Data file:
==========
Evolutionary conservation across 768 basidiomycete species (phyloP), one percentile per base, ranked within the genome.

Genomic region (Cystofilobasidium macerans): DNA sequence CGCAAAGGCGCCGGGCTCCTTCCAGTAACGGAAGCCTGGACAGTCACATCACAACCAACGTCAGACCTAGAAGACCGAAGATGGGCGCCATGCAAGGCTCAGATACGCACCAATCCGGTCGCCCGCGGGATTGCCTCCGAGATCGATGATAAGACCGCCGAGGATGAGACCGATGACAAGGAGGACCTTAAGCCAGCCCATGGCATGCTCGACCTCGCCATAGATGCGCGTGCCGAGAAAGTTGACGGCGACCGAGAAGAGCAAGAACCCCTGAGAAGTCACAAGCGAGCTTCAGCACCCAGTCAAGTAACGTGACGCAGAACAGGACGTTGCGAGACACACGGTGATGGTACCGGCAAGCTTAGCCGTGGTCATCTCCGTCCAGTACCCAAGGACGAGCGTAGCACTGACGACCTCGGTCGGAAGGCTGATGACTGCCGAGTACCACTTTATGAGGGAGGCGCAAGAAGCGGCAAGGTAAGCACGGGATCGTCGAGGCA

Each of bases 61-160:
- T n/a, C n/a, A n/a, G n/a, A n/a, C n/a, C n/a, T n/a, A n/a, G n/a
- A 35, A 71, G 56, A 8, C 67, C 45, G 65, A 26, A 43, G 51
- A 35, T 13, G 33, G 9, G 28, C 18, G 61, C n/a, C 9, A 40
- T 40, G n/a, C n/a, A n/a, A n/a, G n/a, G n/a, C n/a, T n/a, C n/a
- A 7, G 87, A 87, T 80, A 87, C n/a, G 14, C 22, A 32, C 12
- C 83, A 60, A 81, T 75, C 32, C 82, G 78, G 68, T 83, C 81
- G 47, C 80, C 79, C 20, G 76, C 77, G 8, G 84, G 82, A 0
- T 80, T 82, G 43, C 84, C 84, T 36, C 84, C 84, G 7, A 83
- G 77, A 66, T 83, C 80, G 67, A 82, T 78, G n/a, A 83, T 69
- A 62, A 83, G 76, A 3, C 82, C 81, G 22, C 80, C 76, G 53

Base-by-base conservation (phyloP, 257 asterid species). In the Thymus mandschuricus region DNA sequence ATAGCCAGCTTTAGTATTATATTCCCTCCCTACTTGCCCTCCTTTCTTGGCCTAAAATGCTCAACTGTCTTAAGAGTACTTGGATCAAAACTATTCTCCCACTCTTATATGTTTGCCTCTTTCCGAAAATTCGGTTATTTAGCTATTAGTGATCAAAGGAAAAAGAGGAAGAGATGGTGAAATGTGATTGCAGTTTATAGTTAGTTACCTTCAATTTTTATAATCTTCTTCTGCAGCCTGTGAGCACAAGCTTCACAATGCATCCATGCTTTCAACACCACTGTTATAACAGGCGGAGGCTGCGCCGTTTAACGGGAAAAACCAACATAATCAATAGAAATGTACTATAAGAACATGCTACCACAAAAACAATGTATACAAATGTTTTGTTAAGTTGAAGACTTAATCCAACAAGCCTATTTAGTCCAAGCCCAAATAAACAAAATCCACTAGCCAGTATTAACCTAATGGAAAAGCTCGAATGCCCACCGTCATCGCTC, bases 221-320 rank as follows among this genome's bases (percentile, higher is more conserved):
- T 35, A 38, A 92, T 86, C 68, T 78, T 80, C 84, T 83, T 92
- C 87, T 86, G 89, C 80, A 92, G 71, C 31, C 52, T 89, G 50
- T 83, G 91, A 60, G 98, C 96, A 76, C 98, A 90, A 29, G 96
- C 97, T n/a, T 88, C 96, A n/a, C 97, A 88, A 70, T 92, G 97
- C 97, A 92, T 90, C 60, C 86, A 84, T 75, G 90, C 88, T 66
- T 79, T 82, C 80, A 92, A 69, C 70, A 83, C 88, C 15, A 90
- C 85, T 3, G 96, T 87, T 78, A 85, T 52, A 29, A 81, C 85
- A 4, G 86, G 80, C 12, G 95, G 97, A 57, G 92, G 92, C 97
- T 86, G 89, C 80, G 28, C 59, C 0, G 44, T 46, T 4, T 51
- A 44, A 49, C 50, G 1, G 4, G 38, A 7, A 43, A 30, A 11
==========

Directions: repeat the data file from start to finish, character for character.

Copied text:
Evolutionary conservation across 768 basidiomycete species (phyloP), one percentile per base, ranked within the genome.

Genomic region (Cystofilobasidium macerans): DNA sequence CGCAAAGGCGCCGGGCTCCTTCCAGTAACGGAAGCCTGGACAGTCACATCACAACCAACGTCAGACCTAGAAGACCGAAGATGGGCGCCATGCAAGGCTCAGATACGCACCAATCCGGTCGCCCGCGGGATTGCCTCCGAGATCGATGATAAGACCGCCGAGGATGAGACCGATGACAAGGAGGACCTTAAGCCAGCCCATGGCATGCTCGACCTCGCCATAGATGCGCGTGCCGAGAAAGTTGACGGCGACCGAGAAGAGCAAGAACCCCTGAGAAGTCACAAGCGAGCTTCAGCACCCAGTCAAGTAACGTGACGCAGAACAGGACGTTGCGAGACACACGGTGATGGTACCGGCAAGCTTAGCCGTGGTCATCTCCGTCCAGTACCCAAGGACGAGCGTAGCACTGACGACCTCGGTCGGAAGGCTGATGACTGCCGAGTACCACTTTATGAGGGAGGCGCAAGAAGCGGCAAGGTAAGCACGGGATCGTCGAGGCA

Each of bases 61-160:
- T n/a, C n/a, A n/a, G n/a, A n/a, C n/a, C n/a, T n/a, A n/a, G n/a
- A 35, A 71, G 56, A 8, C 67, C 45, G 65, A 26, A 43, G 51
- A 35, T 13, G 33, G 9, G 28, C 18, G 61, C n/a, C 9, A 40
- T 40, G n/a, C n/a, A n/a, A n/a, G n/a, G n/a, C n/a, T n/a, C n/a
- A 7, G 87, A 87, T 80, A 87, C n/a, G 14, C 22, A 32, C 12
- C 83, A 60, A 81, T 75, C 32, C 82, G 78, G 68, T 83, C 81
- G 47, C 80, C 79, C 20, G 76, C 77, G 8, G 84, G 82, A 0
- T 80, T 82, G 43, C 84, C 84, T 36, C 84, C 84, G 7, A 83
- G 77, A 66, T 83, C 80, G 67, A 82, T 78, G n/a, A 83, T 69
- A 62, A 83, G 76, A 3, C 82, C 81, G 22, C 80, C 76, G 53

Base-by-base conservation (phyloP, 257 asterid species). In the Thymus mandschuricus region DNA sequence ATAGCCAGCTTTAGTATTATATTCCCTCCCTACTTGCCCTCCTTTCTTGGCCTAAAATGCTCAACTGTCTTAAGAGTACTTGGATCAAAACTATTCTCCCACTCTTATATGTTTGCCTCTTTCCGAAAATTCGGTTATTTAGCTATTAGTGATCAAAGGAAAAAGAGGAAGAGATGGTGAAATGTGATTGCAGTTTATAGTTAGTTACCTTCAATTTTTATAATCTTCTTCTGCAGCCTGTGAGCACAAGCTTCACAATGCATCCATGCTTTCAACACCACTGTTATAACAGGCGGAGGCTGCGCCGTTTAACGGGAAAAACCAACATAATCAATAGAAATGTACTATAAGAACATGCTACCACAAAAACAATGTATACAAATGTTTTGTTAAGTTGAAGACTTAATCCAACAAGCCTATTTAGTCCAAGCCCAAATAAACAAAATCCACTAGCCAGTATTAACCTAATGGAAAAGCTCGAATGCCCACCGTCATCGCTC, bases 221-320 rank as follows among this genome's bases (percentile, higher is more conserved):
- T 35, A 38, A 92, T 86, C 68, T 78, T 80, C 84, T 83, T 92
- C 87, T 86, G 89, C 80, A 92, G 71, C 31, C 52, T 89, G 50
- T 83, G 91, A 60, G 98, C 96, A 76, C 98, A 90, A 29, G 96
- C 97, T n/a, T 88, C 96, A n/a, C 97, A 88, A 70, T 92, G 97
- C 97, A 92, T 90, C 60, C 86, A 84, T 75, G 90, C 88, T 66
- T 79, T 82, C 80, A 92, A 69, C 70, A 83, C 88, C 15, A 90
- C 85, T 3, G 96, T 87, T 78, A 85, T 52, A 29, A 81, C 85
- A 4, G 86, G 80, C 12, G 95, G 97, A 57, G 92, G 92, C 97
- T 86, G 89, C 80, G 28, C 59, C 0, G 44, T 46, T 4, T 51
- A 44, A 49, C 50, G 1, G 4, G 38, A 7, A 43, A 30, A 11